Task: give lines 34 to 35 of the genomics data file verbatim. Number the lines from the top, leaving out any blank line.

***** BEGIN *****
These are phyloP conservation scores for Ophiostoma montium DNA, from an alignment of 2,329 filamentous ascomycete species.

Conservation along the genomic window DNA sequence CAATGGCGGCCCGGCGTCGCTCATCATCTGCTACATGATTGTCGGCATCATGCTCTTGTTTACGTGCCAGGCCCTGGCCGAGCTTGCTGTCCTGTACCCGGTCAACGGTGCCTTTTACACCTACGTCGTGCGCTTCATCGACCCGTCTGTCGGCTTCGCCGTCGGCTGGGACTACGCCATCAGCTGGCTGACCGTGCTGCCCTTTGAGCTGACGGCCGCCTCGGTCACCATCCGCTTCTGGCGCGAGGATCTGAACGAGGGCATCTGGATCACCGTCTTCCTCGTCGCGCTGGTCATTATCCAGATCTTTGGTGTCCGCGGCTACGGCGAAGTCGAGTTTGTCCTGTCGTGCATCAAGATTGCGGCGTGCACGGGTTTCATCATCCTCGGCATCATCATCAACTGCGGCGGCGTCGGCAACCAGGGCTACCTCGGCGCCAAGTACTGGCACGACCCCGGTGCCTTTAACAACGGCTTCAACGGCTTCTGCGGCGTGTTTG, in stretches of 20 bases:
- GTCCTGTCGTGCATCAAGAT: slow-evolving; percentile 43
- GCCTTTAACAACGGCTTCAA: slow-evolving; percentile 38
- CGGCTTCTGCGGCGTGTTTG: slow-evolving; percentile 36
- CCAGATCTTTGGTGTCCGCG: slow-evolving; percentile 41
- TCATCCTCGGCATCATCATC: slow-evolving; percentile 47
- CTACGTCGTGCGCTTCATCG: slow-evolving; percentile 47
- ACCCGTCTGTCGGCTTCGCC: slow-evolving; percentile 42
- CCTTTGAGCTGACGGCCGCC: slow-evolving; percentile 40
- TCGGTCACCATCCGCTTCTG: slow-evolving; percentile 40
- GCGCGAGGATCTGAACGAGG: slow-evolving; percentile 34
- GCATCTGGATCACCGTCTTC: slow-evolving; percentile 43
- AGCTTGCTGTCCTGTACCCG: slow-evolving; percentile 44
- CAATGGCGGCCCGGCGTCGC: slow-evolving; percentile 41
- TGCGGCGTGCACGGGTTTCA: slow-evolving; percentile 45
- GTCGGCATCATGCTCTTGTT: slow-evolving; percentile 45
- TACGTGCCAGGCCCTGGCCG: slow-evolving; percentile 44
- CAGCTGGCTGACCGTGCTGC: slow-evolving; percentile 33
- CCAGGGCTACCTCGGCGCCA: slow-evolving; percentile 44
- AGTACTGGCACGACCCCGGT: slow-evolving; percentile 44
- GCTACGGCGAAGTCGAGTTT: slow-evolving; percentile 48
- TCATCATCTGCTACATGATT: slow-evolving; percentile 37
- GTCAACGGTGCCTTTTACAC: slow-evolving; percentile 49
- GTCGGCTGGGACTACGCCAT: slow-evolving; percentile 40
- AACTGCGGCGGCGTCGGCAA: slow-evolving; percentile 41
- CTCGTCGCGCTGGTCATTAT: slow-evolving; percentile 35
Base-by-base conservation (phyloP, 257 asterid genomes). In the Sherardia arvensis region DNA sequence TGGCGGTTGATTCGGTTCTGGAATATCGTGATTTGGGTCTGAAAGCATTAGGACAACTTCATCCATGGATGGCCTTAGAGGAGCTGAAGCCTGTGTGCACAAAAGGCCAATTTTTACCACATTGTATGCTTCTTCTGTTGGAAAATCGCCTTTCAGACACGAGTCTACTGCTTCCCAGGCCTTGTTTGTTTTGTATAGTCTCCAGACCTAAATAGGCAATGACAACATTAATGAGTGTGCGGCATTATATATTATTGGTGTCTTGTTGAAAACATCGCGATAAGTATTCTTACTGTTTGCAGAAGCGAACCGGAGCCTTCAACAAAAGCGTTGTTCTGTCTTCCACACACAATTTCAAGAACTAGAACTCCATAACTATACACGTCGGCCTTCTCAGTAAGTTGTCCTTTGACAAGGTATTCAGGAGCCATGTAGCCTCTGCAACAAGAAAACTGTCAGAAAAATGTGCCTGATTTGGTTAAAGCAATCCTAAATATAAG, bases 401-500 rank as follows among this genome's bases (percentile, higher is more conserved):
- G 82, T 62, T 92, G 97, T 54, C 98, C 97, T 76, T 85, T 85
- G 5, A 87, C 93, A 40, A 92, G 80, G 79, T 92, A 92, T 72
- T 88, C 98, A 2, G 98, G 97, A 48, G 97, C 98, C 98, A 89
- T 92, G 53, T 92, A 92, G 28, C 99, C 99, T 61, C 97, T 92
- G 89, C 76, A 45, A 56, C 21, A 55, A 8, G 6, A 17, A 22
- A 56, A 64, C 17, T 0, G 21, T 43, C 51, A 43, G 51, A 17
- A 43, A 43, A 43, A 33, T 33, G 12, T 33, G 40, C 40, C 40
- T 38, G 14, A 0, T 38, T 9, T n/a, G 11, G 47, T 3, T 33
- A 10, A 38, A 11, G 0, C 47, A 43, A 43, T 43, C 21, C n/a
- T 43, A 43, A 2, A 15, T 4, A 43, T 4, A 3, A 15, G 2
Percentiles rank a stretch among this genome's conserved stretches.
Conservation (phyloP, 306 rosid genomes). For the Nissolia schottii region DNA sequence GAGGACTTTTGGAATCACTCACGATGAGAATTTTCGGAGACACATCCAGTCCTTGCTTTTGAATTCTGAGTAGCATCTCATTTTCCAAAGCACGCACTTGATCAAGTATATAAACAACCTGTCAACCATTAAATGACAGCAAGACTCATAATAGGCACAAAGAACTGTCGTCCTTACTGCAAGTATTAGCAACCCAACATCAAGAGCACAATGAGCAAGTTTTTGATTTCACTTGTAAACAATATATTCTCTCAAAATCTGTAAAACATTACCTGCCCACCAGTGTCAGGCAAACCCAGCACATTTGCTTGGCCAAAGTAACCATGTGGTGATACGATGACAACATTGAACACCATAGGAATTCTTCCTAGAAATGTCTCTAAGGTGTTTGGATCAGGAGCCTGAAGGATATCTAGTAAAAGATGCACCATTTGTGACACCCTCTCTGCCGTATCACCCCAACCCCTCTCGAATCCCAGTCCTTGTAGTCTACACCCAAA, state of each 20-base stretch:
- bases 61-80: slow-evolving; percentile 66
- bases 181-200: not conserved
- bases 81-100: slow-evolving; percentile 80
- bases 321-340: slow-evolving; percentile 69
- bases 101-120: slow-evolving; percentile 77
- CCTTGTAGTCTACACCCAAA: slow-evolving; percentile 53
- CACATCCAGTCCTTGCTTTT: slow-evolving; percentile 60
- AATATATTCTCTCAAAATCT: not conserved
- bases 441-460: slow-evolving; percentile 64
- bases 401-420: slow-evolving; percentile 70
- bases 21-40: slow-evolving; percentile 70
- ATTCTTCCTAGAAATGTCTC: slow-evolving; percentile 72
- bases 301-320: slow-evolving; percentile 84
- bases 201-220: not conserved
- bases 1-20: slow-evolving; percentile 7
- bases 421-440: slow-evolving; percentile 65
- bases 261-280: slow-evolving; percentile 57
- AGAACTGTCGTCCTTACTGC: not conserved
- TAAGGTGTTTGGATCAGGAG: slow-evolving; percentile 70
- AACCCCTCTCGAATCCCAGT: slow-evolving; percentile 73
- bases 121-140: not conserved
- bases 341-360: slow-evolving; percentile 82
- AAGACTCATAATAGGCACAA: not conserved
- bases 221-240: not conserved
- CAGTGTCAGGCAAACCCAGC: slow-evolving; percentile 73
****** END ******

- A 56, A 64, C 17, T 0, G 21, T 43, C 51, A 43, G 51, A 17
- A 43, A 43, A 43, A 33, T 33, G 12, T 33, G 40, C 40, C 40